I like looking back on the “On This Day” feature of Facebook to see my old posts and learn about past Jennifer. She was a weirdo, to be honest, but she meant well. Recently, several years’ worth of posts feature the #30daysofthanks hashtag. Each day in November, I would mention something that I was thankful for, ranging from silly things like British breakfast tea blends to noble things like my family. I haven’t been participating in the activity this year, and while I know that it’s largely laziness – I haven’t been posting nearly as often on Facebook in general – I also wonder if it’s because 2017 has been a bit of a downer.
That’s an understatement.
In fact, this year has been the worst cumulative year that I can recall. From about January to August, there seemed to be a steady stream of bad news and bad things happening. While I’m certainly thankful for the constants in my life – family, friends, husband, child, food and shelter, first world comforts – it’s sometimes hard to see the forest for the trees.
But it’s not just my family’s own personal problems that have made this year so troubling. There’s a vibe lately, a palpable feeling of unrest, of movement, of change. It’s not all good change, either. I haven’t posted much on Facebook lately partly because I don’t know what to say. I feel overwhelmed by the direction of the country, disappointed in myself and others for letting us get to this point, scared about the future and what it means for Arthur.
Mostly, I’m just bewildered.
How did we get here?
How do we fix things?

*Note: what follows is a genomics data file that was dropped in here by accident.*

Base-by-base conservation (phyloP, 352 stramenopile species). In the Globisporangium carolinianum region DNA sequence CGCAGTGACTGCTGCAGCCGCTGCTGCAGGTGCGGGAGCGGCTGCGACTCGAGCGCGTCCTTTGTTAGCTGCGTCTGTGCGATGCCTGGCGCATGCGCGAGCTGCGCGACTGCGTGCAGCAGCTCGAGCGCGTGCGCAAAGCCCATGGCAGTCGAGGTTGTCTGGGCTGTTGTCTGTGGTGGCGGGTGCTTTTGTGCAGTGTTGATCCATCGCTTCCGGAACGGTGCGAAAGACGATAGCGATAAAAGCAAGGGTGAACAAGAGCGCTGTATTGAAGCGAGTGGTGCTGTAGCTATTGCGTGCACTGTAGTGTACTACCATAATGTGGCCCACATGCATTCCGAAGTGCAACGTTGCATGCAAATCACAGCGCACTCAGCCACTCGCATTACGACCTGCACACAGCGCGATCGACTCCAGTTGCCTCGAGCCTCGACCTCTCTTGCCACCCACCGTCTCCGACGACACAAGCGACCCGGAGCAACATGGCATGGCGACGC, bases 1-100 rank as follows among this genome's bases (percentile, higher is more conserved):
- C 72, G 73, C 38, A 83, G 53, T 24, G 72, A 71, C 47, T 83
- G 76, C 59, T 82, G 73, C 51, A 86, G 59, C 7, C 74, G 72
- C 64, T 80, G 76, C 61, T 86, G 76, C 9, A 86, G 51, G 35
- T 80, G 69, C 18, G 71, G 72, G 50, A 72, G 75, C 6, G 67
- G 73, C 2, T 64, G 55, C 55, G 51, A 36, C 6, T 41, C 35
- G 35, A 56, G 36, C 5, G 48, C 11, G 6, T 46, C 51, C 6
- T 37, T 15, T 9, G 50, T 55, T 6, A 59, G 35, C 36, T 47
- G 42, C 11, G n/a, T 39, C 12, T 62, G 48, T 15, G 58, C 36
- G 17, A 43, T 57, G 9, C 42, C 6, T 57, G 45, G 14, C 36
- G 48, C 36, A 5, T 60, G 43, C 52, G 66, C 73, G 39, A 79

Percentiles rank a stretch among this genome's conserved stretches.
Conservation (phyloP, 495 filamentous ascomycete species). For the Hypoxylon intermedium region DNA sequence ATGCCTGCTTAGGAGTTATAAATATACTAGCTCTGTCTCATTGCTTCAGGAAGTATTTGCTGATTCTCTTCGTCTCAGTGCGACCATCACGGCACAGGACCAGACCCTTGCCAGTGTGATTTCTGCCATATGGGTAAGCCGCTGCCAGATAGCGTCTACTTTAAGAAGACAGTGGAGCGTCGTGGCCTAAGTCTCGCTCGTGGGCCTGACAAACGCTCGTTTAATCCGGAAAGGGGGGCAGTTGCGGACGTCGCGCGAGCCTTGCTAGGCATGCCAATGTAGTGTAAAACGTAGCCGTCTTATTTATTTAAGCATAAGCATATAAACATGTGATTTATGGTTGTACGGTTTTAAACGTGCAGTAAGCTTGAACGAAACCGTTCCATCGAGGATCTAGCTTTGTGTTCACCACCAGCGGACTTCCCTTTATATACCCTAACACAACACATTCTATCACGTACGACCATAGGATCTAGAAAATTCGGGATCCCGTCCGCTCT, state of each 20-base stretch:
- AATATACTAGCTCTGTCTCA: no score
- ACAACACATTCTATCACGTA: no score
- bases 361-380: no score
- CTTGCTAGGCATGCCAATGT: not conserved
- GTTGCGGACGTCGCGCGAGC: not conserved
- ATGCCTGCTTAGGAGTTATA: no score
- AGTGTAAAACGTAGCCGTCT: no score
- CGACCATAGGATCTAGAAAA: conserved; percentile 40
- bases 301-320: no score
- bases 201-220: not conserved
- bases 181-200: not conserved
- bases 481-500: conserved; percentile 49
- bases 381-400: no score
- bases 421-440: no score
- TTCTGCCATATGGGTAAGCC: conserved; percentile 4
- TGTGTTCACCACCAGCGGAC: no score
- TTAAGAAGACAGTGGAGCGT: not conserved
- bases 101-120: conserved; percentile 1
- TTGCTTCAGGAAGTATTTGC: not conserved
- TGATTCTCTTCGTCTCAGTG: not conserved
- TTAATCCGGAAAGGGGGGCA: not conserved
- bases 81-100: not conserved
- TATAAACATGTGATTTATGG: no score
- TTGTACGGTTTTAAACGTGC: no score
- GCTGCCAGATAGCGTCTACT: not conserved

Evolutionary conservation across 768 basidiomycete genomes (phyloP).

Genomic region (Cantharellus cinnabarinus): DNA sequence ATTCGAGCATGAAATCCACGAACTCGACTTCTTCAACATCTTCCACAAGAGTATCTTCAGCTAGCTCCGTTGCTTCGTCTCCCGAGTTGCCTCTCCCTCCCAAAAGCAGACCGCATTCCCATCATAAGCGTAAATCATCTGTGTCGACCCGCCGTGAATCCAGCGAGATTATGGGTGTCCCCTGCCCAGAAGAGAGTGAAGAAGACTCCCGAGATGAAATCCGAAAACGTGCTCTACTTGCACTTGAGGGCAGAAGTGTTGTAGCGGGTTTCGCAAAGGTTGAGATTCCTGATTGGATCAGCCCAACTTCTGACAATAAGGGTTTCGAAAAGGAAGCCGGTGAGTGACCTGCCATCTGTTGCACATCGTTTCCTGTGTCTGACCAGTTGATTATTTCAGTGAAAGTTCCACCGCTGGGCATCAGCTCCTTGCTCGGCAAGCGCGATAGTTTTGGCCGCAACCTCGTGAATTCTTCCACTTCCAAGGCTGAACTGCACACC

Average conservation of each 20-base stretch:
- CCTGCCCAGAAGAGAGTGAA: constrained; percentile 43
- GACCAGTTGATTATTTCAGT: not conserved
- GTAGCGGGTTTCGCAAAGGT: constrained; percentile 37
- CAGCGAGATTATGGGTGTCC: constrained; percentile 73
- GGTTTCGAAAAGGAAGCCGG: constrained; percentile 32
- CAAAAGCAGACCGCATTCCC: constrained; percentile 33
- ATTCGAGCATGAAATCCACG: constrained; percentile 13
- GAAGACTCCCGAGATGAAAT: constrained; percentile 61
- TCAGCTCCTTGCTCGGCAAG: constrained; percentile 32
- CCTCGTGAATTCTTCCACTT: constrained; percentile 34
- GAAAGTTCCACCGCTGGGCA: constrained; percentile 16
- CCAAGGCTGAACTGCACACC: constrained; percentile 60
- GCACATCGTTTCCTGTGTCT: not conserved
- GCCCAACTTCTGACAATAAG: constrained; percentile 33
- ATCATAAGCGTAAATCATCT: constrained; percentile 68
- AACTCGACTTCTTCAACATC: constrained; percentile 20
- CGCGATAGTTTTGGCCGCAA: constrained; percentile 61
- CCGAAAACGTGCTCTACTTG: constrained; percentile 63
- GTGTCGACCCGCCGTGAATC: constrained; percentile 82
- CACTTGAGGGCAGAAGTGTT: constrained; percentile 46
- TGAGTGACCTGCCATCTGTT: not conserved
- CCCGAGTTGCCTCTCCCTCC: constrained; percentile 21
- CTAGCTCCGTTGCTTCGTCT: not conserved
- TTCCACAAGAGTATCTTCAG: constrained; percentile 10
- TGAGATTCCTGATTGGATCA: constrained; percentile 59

Can we fix things?
This isn’t a political post and I won’t make it one. I thought it relevant to mention my feelings because they underscore what has been a fairly stressful year. This morning as I was making breakfast, I added corned beef hash (don’t judge me) to the pan, and some oil splattered onto my arm. I hate oil splatters, to the point where I usually make Jeremy handle any oil-based cooking. But today, I actually thought consciously, “You’ve been through cancer. You can do this, too.” Yep. Pulling the cancer card. On myself. For making corned beef hash. Present-day Jennifer is just as much a weirdo as her former self, but now she’s a grownup.
But I realized that I’ve been carrying around a lot of unspoken weight this year. Worse, I’ve been letting this cloud permeate my life since January. That’s stupid, plain and simple. It’s not stupid to feel overwhelmed, but it is dumb to let something I can’t control dictate how I respond. I’ve mentioned elsewhere that I don’t hand over the reins easily, which makes it all the more irritating that I’ve given this year so much control. We’ve got about six weeks left of 2017, and I’m not giving this calendar year any more room to dominate my life.
I’m choosing to be thankful for the good things (and, admittedly grudgingly, the bad).
There’s so much for which to be thankful, but here are specific things I want to thank God for this year:
levothyroxine, the drug that’s keeping me alive | good health insurance | no major injuries for Arthur, who runs into everything but comes out unscathed | a small but significant group of supportive friends | being able to stay home with Arthur | this writing gig with the CMB | the work that I do, even if it means writing about Medicare, and my client, who is amazing | a truly mesmerizing solar eclipse | my dad’s successful heart procedure | taking our first trip with Arthur (10+ hours, both ways, and almost no fussing!) | Arthur’s growth (talking in complete sentences, tentatively playing near and with other kids, eating something other than cheese) | trick-or-treating in our couldn’t-be-more-suburban neighborhood | radioactive iodine ablation | getting all of my family in the same place at the same time for a picture | Chick-fil-A (#sorrynotsorry)
This weekend, we’ll gather around three large tables in my home for our annual Friendsgiving meal. It’s a tradition we started before we had kids, and this year we’ll have enough semi-self-sufficient toddlers to justify a kids’ table. (I know they won’t stay put. Let me dream.) As my beloved Jeff Goldblum would say, life finds a way.